Thanks for the reviews, everyone! And for this week's chapter of Anon Reviews I Am Unable to Reply To Via PM:
Riley: Ah, thank you so much! I'm glad you liked it!
You all voted (At least, four of you did!), so here is the Highlights-canon fate of Seeder and Rep: The sand stops moving just as Rep's head goes under. Seeder immediately jumps down from the tree and digs him out, shaken and coughing up sand, but relatively safe and sound.
This option, while saving Rep, might actually just leave him alive for an even worse fate…But hey, let's not go into that! I have no intention of giving Rep a horribly violent death because that was (probably) the last I'll write of the 31st Games. As usual with The Highlights, we'll keep moving forward until the next full-Games story based on a chapter (In this case, Fearless) is finished. Which won't be for a while, since I've only written Chapter 1…
Okay, I'm going to stop rambling and just write the chapter.
32nd Hunger Games
"Nah, I ain't ready to handle a sword, not gonna have time for that. I spent yesterday training with axes." I haven't taken my eyes off my fire, but the girl from Seven is still watching me closely.
"Are you any good? I practiced archery yesterday, I'm definitely getting better." I don't know if she's looking for an ally or just someone to talk to. Hell, I don't even know this girl's name. But, in spite of that, she's been following me since today's training session began. I lean over and start to add wood to my igniting pile of kindling.
"Build that up in a pyramid. It'll last longer." I frown, irritated.
"You listen, I've been taught how to build fires already—"
"Oh, just try it. I know what I'm doing, Hue." There's a brief hesitation as I decide whether or not to reply to her. Doubtfully, I poke the existing wood out of the way and start leaning branches in towards the center, crossing the pieces over one another and forming a rough pyramid over the kindling. I have to admit; it looks like a real-life campfire. The kind we never had in Ten.
"So how come you know my name, but I don't know yours?" I ask. I sit back to admire my handiwork, balancing on my knees and the toes of my boots. I have to crane my neck to look up at her; she's taller than I thought. Now that I think about it, she looks sort of like my aunt Abigail; just a lot younger, without the grays. The girl from Seven's hair falls over her shoulders in dark curls. Salt-free pepper, that's what my aunt would say. Just like mine.
"I know your name because I pay attention during the reapings recap."
"Well, that's awful considerate," I try to sound genuine, "Learning everyone's names like that. I couldn't hardly focus on the TV once I got on the train. That one car coulda fit my whole family inside better than our house can." The girl looks at me blankly. Suddenly, I realize I know exactly who she is. Merchant-class from the middle districts, born well-to-do and stuck up something terrible. They're all the same.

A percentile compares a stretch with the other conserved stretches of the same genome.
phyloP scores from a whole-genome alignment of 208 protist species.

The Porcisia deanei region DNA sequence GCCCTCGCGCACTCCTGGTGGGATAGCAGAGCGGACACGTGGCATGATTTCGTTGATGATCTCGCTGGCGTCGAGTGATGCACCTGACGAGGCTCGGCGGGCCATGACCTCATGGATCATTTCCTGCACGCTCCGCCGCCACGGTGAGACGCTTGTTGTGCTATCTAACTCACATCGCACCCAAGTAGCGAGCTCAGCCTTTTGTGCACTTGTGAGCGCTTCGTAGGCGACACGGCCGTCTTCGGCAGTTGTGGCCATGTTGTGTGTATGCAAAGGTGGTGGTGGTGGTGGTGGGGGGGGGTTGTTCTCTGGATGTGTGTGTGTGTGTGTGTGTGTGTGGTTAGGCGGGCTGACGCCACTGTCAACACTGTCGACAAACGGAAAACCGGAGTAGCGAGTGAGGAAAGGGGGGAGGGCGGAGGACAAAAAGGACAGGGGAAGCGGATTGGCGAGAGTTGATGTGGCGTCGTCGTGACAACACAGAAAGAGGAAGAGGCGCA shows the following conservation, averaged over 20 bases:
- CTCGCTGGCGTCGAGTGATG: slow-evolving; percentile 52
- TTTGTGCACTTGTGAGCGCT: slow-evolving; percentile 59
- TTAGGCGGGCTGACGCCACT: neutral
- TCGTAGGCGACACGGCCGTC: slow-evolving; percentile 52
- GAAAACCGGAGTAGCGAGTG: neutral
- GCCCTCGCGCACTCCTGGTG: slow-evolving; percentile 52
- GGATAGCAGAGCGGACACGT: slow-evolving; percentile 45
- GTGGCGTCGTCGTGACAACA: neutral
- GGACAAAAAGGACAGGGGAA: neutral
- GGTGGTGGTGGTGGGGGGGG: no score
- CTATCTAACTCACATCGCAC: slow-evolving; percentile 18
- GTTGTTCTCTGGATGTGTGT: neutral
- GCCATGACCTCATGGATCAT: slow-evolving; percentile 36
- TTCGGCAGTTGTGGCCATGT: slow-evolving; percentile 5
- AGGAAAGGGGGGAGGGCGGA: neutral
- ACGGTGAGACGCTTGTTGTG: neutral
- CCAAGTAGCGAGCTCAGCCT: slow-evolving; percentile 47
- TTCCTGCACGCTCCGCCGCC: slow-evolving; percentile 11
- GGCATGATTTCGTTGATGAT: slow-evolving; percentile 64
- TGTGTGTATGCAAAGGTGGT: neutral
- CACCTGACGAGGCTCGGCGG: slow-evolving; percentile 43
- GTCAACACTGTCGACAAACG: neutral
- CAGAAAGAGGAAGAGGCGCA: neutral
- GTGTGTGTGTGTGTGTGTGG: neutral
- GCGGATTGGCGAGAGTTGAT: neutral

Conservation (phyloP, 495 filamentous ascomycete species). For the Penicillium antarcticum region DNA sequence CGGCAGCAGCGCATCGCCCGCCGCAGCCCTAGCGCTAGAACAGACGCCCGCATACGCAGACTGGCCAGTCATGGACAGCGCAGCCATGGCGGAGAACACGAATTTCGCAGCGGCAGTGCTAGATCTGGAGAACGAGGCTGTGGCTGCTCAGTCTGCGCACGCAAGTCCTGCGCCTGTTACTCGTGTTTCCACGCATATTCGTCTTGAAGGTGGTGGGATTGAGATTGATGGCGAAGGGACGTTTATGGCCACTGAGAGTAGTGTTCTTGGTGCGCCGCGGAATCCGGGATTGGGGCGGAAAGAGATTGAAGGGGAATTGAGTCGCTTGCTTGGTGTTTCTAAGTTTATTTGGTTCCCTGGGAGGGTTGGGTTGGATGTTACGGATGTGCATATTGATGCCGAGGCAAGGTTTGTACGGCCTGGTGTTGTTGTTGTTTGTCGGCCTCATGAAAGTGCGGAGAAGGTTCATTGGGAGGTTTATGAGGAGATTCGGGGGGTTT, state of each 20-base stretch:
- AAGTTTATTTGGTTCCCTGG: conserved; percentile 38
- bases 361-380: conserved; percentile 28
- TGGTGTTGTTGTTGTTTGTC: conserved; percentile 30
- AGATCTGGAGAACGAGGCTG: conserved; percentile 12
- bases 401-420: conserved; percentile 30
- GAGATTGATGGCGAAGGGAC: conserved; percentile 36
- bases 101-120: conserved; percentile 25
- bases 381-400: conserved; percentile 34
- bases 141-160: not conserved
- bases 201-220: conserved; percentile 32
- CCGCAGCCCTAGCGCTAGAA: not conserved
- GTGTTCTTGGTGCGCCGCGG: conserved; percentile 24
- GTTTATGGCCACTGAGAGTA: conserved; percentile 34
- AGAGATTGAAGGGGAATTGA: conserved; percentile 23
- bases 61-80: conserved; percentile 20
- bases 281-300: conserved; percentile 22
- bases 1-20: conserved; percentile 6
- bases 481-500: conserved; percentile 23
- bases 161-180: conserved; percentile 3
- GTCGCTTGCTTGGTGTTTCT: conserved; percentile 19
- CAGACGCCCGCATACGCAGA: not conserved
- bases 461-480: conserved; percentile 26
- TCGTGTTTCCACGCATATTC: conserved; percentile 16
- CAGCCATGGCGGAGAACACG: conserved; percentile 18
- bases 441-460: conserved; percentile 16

"Oh," she says, "Well, I'm Cypress Hanlon. I think we should get to know each other better during training. Find out our strengths and weaknesses. Then, in the arena, we might be able to watch each other's backs." I expect her to turn away, but instead she stares me right in the face, studying my eyes for a reaction. Seems like she really does want that alliance.
Well no-thank-you, Cypress Hanlon. I know your type too well.
"I've gotta go." I stand up quickly. "Trainer's expecting me back at the axes. We'll talk later, you and me." Cypress opens her mouth to protest, but my back is already turned. As I walk towards the axe station, I hear her speak up.
"Hue, your fire!"
"You keep it!" I call back, and keep going.
There's no trainer waiting for me at the station, but there is another tribute, an older boy with ginger hair and a spatter of freckles across his face. Taller than me, but skinnier, too. It doesn't look like he's grown up with enough food on his plate. Which, for me, is easy enough to relate to. He picks up an axe with a shaft the length of his forearm, which is about all he can manage to lift. He sees me watching.
"What is it?"
"Nothing," I tell him, looking away.
"Hmph. I'd like to see you try it," he mutters, shifting the weight of the weapon in his hands. Well, it's what I came for. I pick out my large axe, the weapon I've been training with since our first day. Granted, I'm not very good at wielding it, but at least I can lift it up properly.
"Wanna fight?" I ask, giving the blade a spin in my hand. The boy grimaces.